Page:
A Threat to the NSA

The National Security Agency maintains a list of over 8 million individuals that represent a potential threat in the event of a national catastrophe warranting a suspension of the Constitution and Bill of Rights. If you don't think that the US government is willing to indefinitely detain US citizens, then you forget mass internment of Japanese-Americans during World War II. Children and pregnant women -- many having lived in America for generations -- were uprooted from their daily businesses, their homes, and sent away until Japan was irradiated into submission. The US government has plans to do so again, of this there is no doubt.
The codification of the National Defense Authorization Act for fiscal year 2012 gave the President the power to imprison anyone until "the end of hostilities." Sadly, terrorism is not an imperial state that can sign a capitulation agreement; it is a tactic. The Pentagon has already told the American people that they maintain a list. In stating that the War on Terror stretches from Boston to the Federally Administered Tribal Areas of Pakistan, the Pentagon effectively announced that they considered the Homeland the battlefield. Senator Lindsey Graham himself said that the homeland was the battlefield, and just earlier today, Senators were promising that the border would be secured using the same technology from Afghanistan. So, just what is the technology in Afghanistan that Senators so proudly think can secure the border?
Well, the Senators are referring to drones and fences, but the main concern is tracking identity and affiliations. The War on Terror has been a large success for the Pentagon because it has developed the technological tools and implemented the domestic legislation facilitating its hijacking of the American democratic process. A military as capable as the American surely needs to maintain a list of all the chess pieces on the board. To presume that all chess pieces are not accounted for, or that there is not an attempt to classify everyone in the same way you would a chess board, is to be foolishly naive concerning the tyrannical plans of the US government.
So, how does the Pentagon classify the human pieces on the American theater of operations? The NSA main core has a threat-ranking system that relies on an algorithm that has worked well in Iraq and Afghanistan. The NSA algorithm moves to the top of the list every "military-aged male" -- which basically means anyone over 16 and not proven dead of old age, as surely a 90-year-old with a bomb under his wheelchair would be listed by the Pentagon as a military-aged male. So, if you're a male of military age and you're reading this article, you're now officially a few points higher on the NSA's main core!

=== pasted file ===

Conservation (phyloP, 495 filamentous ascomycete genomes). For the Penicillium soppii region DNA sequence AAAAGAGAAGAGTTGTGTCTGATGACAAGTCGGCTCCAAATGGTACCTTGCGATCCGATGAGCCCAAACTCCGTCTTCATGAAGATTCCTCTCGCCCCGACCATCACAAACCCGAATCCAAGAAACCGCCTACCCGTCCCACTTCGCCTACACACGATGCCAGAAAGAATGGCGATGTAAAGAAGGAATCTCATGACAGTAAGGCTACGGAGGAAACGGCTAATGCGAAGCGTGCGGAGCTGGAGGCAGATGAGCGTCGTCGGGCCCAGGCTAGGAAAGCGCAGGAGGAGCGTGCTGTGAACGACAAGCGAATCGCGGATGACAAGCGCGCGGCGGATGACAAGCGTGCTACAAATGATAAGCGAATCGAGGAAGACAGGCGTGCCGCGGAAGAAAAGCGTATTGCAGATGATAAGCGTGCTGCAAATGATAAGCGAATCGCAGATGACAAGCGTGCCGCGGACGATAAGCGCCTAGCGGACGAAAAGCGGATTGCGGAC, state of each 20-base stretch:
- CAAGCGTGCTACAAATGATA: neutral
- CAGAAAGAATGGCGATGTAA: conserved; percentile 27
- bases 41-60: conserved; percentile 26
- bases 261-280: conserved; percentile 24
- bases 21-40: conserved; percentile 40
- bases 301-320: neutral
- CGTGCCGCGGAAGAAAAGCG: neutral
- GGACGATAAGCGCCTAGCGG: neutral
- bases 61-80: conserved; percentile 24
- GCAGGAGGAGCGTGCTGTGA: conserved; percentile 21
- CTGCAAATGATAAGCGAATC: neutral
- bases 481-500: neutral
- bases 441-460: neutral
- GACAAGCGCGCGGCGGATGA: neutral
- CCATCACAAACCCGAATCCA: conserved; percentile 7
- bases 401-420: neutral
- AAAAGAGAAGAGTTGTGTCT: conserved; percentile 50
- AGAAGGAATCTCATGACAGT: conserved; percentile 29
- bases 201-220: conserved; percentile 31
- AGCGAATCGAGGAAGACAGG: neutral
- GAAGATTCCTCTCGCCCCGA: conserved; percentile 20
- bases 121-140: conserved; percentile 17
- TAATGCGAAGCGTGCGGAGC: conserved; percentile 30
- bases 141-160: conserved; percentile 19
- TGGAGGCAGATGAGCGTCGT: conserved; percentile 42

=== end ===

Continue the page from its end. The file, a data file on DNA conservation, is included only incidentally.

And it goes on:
Now, if you want to prove to the Pentagon that you're threat, then you need to go down to your local recruiting office and sit down for the ASVAB, the military's aptitude battery. If you should score above the 93rd percentile, then you're what the Pentagon would classify as a level I recruit. A level I recruit who opposes the US government and maintains close affiliation with level I recruits, is also higher on that list. The more level I threats that you bring into your circle of friends, the higher your NSA main core score becomes. Friend Glenn Greenwald, Bradley Manning, and Edward Snowden on facebook to further boost your score, but unless you can make them do something for you, it doesn't matter.
But, even if you think that you're safe from the NSA just because you think have no threats in your circle, think again! The government has almost a decade of your phone records; they already have a very good ranking of you based on the threat level of your associates, maybe even someone that you have forgotten. Further, your intellectual aptitude is factored into how it relates to your associates. If you got a level I score on the ASBAV, and your closest 20 associates are level III, then you're somebody that the military is going to keep a close eye on in the event that you write an article such as this one. The ASBAV score is just one metric, there are other test scores that the government has on you and which it uses to rank you, but the basic of the NSA's classified threat assessment program relies on your affiliations and your perceived ability to inspire or motivate those affiliates.